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The Quest For Clean Air

Air pollution is costing lives. Too many of us are breathing dirty, toxic air and facing its direct consequences.

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Children play without wearing any protection while the air is engulfed with thick haze from the forest fires at Sei Ahass village, in Central Kalimantan province on Borneo island, Indonesia

Air pollution has become the biggest environmental concern globally.  It has rapidly taken over the space once occupied by issues of poor sanitation and lack of clean drinking water. News is flowing across countries on how air pollution is restricting mobility, causing severe health issues and eventually leading to premature deaths. A recent UNICEF report also resonates Greenpeace’s warning that air pollution severely affects children, women, old, and young alike. The bitter truth remains that air pollution is increasingly engulfing our clean space.

Mary Poppins in air pollution mask flies over Westminster to highlight air pollution in the UK,
Mary Poppins in Air Pollution Protest in London

In 2014, a shocking World Health Organisation report ranked 13 Indian cities in the top 20 most polluted cities of the world, but very little has moved towards improvement since 2014; in fact the menace is growing exponentially, not only in India but also in Southeast Asian and European countries. The systemic failure has allowed increase in air pollution to a level where it has put public health and life at grave risk. Even London and Paris are battling extreme smog conditions.

The electricity pylons in Liguo Village are covered in advertisements for respiratory illness cures and other types of therapy. Liu Guobao from Mashan Village has leukemia. His wife, Chu Yanhua, suffers from cerebral thrombus. They depend on each other to stay alive. In 2014 they sent their son to join the army.
Victims Affected by Heavy Air Pollution in China

India overtakes China

Results of a study conducted in 2016 by Global Burden of Disease (GBD) revealed that India’s air is deadlier than China’s. It is the first time ever the mortality figures for outdoor air pollution in India have been shown to exceed those in China. Greenpeace India’s analysis of this study showed that in 2015, there were on an average 3,283 premature deaths per day as a result of particulate matter and ozone pollution, compared to 3,233 in China. While in India the numbers have risen by 24% over the past decade, making 2015 the worst year on record, deaths in China have stabilised, with a 3% drop from 2005.

Delhi has been recording dangerous levels of air pollution in spite of the largest number of NAQI stations located in the capital.
Dangerous levels of pollution in India’s capital

Air quality monitoring snag

Only two of India’s ten most polluted cities are covered by the government’s real-time air quality monitoring system. According to the Greenpeace India Airpocalypse report, only Delhi and Faridabad have real-time air quality monitoring systems in place, leaving behind more than a billion people unprepared and at risk.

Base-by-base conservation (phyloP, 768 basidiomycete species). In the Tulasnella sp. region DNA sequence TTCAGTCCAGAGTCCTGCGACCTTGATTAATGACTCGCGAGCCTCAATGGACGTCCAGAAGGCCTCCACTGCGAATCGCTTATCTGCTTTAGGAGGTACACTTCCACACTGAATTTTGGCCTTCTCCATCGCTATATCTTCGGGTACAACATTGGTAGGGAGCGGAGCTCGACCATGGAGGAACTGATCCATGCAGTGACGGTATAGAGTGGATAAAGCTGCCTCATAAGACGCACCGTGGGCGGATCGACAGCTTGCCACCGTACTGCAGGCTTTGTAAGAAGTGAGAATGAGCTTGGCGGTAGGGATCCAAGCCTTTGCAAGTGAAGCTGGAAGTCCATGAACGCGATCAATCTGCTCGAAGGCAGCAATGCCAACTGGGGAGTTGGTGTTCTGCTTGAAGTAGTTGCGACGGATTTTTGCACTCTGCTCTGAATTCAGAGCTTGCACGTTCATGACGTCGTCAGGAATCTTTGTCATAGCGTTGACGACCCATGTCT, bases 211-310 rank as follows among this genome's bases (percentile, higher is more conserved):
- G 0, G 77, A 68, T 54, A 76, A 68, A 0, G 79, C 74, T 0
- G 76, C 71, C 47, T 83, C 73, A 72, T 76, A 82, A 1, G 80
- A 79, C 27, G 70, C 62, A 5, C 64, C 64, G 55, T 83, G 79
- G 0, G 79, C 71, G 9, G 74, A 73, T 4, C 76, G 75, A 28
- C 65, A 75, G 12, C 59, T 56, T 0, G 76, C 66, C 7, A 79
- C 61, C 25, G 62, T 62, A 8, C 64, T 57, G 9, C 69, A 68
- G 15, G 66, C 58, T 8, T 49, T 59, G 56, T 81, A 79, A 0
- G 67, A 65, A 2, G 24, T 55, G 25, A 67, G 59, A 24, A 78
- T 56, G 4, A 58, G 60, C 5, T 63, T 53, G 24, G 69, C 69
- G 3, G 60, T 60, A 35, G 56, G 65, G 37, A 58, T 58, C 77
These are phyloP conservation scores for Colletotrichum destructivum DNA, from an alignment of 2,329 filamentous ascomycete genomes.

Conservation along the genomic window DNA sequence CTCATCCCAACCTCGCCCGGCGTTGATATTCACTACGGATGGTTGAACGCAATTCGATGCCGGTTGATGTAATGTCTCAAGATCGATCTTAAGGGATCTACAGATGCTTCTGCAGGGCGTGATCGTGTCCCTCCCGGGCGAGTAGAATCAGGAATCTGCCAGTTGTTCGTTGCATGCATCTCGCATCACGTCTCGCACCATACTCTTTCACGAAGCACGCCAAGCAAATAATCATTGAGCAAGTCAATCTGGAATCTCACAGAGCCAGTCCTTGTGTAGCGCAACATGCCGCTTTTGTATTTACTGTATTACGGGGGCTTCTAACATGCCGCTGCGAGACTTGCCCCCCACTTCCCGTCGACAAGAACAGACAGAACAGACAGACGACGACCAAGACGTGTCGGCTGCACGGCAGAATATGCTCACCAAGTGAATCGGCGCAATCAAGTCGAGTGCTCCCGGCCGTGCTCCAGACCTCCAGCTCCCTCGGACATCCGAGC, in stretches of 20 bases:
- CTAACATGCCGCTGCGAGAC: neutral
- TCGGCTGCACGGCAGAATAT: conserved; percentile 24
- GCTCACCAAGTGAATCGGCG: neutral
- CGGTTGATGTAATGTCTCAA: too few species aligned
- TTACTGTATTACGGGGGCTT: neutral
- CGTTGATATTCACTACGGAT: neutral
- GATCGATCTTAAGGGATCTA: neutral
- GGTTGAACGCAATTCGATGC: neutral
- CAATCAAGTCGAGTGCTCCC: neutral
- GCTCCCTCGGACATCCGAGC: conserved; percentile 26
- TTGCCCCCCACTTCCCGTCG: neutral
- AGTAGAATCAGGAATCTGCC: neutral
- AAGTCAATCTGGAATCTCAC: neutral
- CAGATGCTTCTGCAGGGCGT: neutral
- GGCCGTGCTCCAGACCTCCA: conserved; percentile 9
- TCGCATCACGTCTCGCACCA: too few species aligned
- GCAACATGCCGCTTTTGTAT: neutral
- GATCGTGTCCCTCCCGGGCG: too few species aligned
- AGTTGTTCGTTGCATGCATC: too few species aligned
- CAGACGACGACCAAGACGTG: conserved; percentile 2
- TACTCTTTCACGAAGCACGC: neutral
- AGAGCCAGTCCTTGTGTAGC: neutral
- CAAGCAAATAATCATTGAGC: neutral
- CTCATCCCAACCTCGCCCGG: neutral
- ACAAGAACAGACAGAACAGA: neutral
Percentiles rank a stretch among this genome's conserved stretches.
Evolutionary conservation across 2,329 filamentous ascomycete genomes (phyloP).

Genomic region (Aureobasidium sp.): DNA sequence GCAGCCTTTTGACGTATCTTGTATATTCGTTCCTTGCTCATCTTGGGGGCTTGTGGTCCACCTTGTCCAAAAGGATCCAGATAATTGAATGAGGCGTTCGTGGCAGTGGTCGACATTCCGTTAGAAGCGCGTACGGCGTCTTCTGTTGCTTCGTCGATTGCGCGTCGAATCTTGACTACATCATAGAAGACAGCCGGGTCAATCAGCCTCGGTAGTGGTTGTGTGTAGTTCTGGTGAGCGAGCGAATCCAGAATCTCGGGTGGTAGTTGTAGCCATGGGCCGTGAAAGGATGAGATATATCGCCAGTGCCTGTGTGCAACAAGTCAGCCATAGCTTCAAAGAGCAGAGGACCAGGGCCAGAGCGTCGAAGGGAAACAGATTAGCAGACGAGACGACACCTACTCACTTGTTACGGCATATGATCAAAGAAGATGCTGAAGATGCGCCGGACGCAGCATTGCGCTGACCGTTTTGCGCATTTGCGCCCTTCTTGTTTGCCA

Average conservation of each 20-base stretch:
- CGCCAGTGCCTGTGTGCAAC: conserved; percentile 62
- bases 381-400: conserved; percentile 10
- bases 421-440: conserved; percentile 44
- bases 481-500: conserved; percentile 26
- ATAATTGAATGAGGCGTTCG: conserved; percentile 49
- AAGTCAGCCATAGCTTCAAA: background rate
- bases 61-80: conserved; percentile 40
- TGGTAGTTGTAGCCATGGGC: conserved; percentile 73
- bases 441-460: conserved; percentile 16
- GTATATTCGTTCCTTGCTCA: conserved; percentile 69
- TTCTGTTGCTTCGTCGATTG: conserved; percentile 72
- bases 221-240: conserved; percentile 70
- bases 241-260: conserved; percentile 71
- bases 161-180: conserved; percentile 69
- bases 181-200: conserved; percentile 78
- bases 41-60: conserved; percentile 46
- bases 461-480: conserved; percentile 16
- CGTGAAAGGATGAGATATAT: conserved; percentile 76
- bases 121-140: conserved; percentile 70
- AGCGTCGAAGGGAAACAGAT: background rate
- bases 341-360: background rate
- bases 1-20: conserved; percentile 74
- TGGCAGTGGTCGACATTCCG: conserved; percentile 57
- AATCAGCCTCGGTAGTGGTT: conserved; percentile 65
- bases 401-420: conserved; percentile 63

Greenpeace Energydesk further analysed and highlighted that less than 10% of India’s 380 urban agglomerations are covered realtime, due to lack of air pollution monitoring systems.


Policy-comparison in four major economies




European Union

Change in satellite based PM2.5 levels from 2010 to 2015) –




-20% (from 2005 to 2013)

PM2.5 trend

Increasing steadily for past 10 years; 2015 was the worst year on record

Falling since 2011; 2015 was the best on record

Falling since measurements started

Falling since measurements started

PM2.5 in capital city, annual (µg/m3)





PM2.5 air quality standard, annual (µg/m3)




25 (from 2020, 20)

Deaths per day from air pollution in 2013





Online PM2.5 monitoring

39 stations in 23 cities (as of Feb 2016)

1,500 stations in 900 cities & towns

770 stations in 540 cities & towns

1,000 stations in 400 cities & towns

Share of thermal power plants with basic pollution controls (desulphurization, particle controls)





Deadline for meeting national air quality standards


2030; most key cities have an interim target for 2017

2012; violating areas are currently implementing new plans

25 by 2015

20 by 2020

Consequences for missing targets


Promotion of province governors depends on meeting targets

States must adopt emission reduction measures into law that are demonstrated to enable meeting targets; must account for pollution transport into downwind states; periodic review

Cities & countries face legal action for not meeting standards

A hazy morning has made  the Taj Mahal look like a dark silhouette against a foggy foreground.
Pollution Around The Taj Mahal, Agra, India

Action and way forward

There has to be a right mix of government initiatives, action plan & people initiatives to combat air pollution. Lots of things contribute to the current crisis, but there’s one obvious place to start – accepting gaps and making change in our choices. Government alone cannot bring change, our support and actions are mandatory to uproot air pollution. Clean air is a basic necessity, so ask the government for a National Clean Air Action Plan!

Madhulika Verma is a Senior Media Specialist at Greenpeace India